Pond Spring, as it exists in the 21st century, is made up of 50 acres of land, 12 historic buildings surrounded by formal boxwood gardens, and three family cemeteries. Its most notable inhabitants were General Joseph Wheeler and his family.
Native-Americans populated this region of the fertile Tennessee Valley for many generations. Concentrations of artifacts discovered on the site by archaeologists show evidence of three periods of habitation, the earliest about 5000 years ago.
The original European-American settlers, the John P. Hickman family, came to the site in 1818. At that time, Pond Spring consisted of 1,760 acres and several log structures. The Hickmans brought with them 56 African-American enslaved workers to clear the land, plant cotton, and build their homes.
The Sherrod family bought Pond Spring in 1827 and expanded the largest of two log dogtrot houses into a clapboard-covered Federal-style home. Both the 1818 Hickman cabin and the Sherrod home stand today.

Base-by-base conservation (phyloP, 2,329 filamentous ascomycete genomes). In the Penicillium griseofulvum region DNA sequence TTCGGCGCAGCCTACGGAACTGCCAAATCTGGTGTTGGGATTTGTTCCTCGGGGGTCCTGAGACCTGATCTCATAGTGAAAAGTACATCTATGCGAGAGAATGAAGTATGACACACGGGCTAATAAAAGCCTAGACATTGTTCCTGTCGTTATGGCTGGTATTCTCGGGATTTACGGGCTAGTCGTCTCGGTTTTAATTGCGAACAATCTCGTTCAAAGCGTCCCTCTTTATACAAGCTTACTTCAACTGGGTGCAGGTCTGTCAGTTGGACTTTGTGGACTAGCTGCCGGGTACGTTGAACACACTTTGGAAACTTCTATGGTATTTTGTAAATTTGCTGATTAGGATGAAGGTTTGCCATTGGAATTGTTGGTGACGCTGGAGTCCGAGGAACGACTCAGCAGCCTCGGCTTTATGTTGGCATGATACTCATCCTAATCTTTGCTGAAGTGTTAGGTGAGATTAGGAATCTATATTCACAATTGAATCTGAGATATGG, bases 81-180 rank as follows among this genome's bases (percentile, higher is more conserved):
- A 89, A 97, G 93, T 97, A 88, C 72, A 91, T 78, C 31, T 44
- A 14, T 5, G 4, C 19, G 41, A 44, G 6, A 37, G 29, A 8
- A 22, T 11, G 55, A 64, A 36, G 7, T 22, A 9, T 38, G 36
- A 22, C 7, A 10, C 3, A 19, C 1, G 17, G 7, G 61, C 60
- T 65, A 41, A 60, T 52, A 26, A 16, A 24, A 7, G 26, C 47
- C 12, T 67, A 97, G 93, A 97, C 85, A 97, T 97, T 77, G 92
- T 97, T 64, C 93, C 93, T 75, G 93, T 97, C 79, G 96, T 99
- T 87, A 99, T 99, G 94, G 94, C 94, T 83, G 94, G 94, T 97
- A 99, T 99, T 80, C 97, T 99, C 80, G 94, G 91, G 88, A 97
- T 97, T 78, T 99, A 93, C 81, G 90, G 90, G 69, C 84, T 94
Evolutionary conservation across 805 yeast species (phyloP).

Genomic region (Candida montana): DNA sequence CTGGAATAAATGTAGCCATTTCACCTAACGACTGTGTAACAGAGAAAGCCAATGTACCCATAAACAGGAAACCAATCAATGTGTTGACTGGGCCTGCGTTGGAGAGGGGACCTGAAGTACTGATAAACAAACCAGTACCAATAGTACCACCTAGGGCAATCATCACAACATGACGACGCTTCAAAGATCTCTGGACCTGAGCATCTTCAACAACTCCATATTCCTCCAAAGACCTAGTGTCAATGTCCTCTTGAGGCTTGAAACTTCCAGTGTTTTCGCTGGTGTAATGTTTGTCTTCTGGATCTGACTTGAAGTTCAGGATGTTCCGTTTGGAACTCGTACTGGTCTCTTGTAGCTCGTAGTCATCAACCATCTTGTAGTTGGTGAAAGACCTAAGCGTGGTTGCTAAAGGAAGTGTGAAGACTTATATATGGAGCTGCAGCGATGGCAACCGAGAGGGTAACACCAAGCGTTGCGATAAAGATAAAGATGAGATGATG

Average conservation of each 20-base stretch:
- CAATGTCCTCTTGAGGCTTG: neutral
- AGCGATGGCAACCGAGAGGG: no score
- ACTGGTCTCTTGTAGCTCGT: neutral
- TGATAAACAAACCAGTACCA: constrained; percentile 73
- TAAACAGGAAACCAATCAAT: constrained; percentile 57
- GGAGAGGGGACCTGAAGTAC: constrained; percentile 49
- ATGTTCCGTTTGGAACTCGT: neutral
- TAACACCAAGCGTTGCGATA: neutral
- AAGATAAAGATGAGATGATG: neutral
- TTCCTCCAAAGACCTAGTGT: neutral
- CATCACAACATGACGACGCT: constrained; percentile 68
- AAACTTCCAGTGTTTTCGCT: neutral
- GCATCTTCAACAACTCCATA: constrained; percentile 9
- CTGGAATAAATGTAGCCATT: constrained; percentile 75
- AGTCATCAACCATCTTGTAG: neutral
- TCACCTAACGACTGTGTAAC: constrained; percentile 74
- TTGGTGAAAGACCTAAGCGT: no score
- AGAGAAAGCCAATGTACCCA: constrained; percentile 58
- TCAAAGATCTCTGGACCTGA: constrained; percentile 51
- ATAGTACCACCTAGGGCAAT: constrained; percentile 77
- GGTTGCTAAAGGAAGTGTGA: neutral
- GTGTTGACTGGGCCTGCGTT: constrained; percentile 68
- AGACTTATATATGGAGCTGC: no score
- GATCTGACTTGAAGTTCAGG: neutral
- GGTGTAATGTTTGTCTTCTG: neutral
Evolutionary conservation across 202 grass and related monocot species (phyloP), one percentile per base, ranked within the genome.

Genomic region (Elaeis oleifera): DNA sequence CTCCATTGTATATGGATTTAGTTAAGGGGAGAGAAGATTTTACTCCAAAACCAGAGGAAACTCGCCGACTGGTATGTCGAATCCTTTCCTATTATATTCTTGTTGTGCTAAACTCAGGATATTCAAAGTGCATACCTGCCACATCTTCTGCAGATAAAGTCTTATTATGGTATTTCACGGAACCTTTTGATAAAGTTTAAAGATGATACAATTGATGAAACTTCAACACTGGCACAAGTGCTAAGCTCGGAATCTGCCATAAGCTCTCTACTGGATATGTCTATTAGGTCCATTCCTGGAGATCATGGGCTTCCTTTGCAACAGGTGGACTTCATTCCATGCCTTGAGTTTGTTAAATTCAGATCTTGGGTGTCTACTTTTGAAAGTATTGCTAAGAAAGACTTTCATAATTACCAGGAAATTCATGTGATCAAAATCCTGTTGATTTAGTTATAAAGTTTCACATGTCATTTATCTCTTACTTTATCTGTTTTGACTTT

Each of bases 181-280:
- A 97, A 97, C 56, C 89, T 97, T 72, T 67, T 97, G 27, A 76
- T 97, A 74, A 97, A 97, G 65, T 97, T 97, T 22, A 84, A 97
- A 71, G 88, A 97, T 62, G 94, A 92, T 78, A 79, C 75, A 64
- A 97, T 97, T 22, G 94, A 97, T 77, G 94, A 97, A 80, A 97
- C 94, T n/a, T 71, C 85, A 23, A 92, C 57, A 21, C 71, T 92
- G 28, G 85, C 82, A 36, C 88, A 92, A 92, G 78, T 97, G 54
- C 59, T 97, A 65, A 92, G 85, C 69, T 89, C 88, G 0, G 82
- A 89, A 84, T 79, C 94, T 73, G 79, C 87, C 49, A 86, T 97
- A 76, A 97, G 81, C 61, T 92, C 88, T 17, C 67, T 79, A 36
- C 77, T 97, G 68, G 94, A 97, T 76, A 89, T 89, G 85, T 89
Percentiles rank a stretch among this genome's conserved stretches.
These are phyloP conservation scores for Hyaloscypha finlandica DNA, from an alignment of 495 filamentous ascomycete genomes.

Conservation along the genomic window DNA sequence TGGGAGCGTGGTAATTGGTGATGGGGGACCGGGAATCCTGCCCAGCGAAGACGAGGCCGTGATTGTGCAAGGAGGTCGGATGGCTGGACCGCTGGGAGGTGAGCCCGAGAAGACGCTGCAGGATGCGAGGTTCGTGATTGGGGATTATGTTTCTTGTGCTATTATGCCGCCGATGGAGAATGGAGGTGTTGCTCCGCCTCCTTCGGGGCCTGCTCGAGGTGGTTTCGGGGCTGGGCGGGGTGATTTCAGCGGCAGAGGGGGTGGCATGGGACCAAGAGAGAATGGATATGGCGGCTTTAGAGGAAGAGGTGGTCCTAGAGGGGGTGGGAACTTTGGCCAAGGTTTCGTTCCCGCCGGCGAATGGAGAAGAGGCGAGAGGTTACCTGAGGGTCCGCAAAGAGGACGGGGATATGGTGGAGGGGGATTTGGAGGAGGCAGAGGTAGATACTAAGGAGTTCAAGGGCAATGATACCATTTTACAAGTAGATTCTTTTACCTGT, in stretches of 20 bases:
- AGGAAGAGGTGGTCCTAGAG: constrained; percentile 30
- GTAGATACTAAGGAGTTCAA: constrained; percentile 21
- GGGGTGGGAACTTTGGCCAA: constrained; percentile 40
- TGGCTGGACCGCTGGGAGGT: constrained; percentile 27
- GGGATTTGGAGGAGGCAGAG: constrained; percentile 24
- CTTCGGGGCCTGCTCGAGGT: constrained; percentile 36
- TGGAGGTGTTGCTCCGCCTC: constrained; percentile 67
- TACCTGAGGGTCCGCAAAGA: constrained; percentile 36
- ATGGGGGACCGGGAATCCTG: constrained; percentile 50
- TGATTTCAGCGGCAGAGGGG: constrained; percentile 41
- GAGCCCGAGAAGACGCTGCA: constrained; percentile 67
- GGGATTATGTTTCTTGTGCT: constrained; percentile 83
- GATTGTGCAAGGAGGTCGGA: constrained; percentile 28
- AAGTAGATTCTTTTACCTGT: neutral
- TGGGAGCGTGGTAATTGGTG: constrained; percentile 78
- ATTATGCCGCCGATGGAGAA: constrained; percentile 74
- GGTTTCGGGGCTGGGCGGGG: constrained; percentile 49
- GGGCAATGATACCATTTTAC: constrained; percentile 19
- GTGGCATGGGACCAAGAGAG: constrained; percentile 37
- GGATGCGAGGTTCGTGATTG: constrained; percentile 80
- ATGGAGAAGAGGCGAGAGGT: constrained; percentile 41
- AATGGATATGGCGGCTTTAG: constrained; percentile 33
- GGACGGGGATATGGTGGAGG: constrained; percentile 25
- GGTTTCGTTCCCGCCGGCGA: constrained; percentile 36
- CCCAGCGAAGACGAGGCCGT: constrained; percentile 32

General Wheeler came to Alabama during the Civil War in 1863, and met young Ben Sherrod's widow, Daniella. They married in 1866, and built their home during the 1870s. The General's home is connected to the older Sherrod Home by a covered walkway. The adjoining Wheeler Home contains many significant artifacts that belonged to General Wheeler and his family.
The collections vary from books, military artifacts from the Civil and Spanish-American Wars, and antique furniture, to family portraits, photographs, and Victorian-period decorative arts. General Wheeler was a national figure, serving as a Confederate Cavalry officer, a member of the U. S. House of Representatives, and a U. S. major general during the Spanish-American War. One of Wheeler's daughters, Miss Annie, served as a Red Cross volunteer nurse in three wars and lived in the house until her death in 1955.
The house was listed in the National Register of Historic Places in 1977. In 1993, General Wheeler's descendants donated Pond Spring to the state of Alabama and the Alabama Historical Commission.
Pictures and information were provided by Pond Spring
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